After three years of legislative delays, the most-visited memorial in the nation's capital will get a visitor center.
The U.S. Senate has unanimously approved legislation allowing a visitor center to be built at the Vietnam Veterans Memorial, a vote that memorial-fund founder Jan C. Scruggs calls "an enormous victory for America's young people."
"This educational facility will provide thousands of students each day with the opportunity to learn about service, sacrifice and patriotism at The Wall," he predicts.
Last May, after several failed attempts, Sen. Chuck Hagel (R-Neb.), a Vietnam combat veteran, re-introduced legislation to build the center, along with fellow Vietnam-combat vets Sens. John Kerry (D-Mass.) and John McCain (R-Ariz.)
Senate Minority Leader Tom Daschle of South Dakota and Virginia GOP Sen. John Warner also have been longtime proponents of the center.
When completed in three or so years, the center will provide an overview of the Vietnam War and the resulting memorial, as well as photos of those killed or missing in action and some of the more than 60,000 items that have been left at the Wall over the years. The center will be built underground within the Memorial's existing 2-acre site.
Montana has become the first state to prohibit the sale of land to the federal government.
"State land may not be sold to the federal government or to any agency of the federal government, except for the purpose of building federal facilities and structures," says the amendment introduced by Republican State Rep. Rick Maedje and signed into law by Republican Gov. Judy Martz.
"Not only does the federal government fail to pay taxes on land it holds, but even the PILT payments (Payments in Lieu of Taxes) it promises us never come through," Maedje explains to Environment & Climate News.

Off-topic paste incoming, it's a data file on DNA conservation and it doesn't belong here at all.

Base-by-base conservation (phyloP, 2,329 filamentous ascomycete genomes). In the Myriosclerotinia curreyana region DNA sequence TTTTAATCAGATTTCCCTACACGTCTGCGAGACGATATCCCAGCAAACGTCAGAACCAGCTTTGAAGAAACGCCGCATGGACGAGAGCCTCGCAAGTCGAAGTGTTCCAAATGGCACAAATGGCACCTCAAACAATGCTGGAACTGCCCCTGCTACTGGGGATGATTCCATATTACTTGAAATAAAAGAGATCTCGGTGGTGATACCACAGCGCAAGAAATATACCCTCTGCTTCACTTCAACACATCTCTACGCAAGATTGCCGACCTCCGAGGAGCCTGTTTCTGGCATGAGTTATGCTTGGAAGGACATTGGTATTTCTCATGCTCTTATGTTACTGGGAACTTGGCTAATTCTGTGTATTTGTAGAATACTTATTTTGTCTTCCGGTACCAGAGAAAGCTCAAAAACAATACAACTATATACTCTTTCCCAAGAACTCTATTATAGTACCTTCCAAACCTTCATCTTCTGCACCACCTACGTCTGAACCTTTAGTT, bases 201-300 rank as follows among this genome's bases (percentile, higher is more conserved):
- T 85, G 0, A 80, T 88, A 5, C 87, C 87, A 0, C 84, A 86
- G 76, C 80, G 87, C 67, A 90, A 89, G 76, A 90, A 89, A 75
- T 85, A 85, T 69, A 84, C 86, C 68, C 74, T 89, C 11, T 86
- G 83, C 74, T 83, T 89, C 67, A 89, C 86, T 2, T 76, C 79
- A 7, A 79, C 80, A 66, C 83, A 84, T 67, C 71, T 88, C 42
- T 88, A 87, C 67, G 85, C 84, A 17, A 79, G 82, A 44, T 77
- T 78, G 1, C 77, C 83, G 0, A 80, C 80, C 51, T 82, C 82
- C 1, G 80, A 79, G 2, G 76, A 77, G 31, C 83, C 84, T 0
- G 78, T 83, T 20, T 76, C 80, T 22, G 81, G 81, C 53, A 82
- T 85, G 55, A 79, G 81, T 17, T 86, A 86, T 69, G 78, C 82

"Worse yet," he continues, "Montana has had nothing but serious problems in the last 30 years with virtually every acre the federal government claims to have jurisdiction over in this state. Selling the feds our state land is like rubbing salt in a wound."
When a law is passed by Congress and signed into law, it's supposed to go into effect - or at least that's what Sen. Olympia J. Snowe (R-Maine) always assumed.
As author of the Terrorist Exclusion Act, which became law in 1996, Snowe, a member of the Senate Select Committee on Intelligence, has written to Secretary of State Colin L. Powell questioning his department's implementation of the law to deny - or even permit - a potential terrorist entry to the United States.
"In the wake of the 1993 World Trade Center Bombing, I was astounded to learn that, with only limited exceptions, membership in a terrorist organization in and of itself was not sufficient grounds for visa denial," the senator writes to Powell.
"Instead, burden was placed on the U.S. government to prove than an individual was either personally involved in a terrorist act, or planning one - a threshold that made it virtually impossible to block dangerous aliens such as Sheikh Omar Rahman, the mastermind of that 1993 bombing, from entering the country legally."
Snowe says the intended effect of her legislation was to ensure that members of "foreign terrorist organizations" could be excluded from the United States based solely on such membership. She now wants to know how - or even if - the State Department is enforcing the law.
If it's not being enforced, she wants to know through what processes and mechanisms are waivers granted to those seeking visas who are members of "foreign terrorist organizations."
The senator even requests that Powell provide "the Department of State's definition of 'terrorist.'"
UNCLE SAM'S GUN SHOP
It sounds like a good thing - the Firearms Safety and Consumer Protection Act - but the measure introduced by Sen. Jon Corzine (D-N.J.) and Rep. Patrick J. Kennedy (D-R.I.) is "gun grabbing" pure and simple, says the Citizens Committee for the Right to Keep and Bear Arms.
"The bill, if ever enacted into law, would in effect so transform the entire firearms industry that it would become completely dominated by federal bureaucrats," committee spokesman John Michael Snyder says. "The ability or inability of a law-abiding American citizen to own or use a gun would be something determined by a fiat of Washington federal bureaucrats."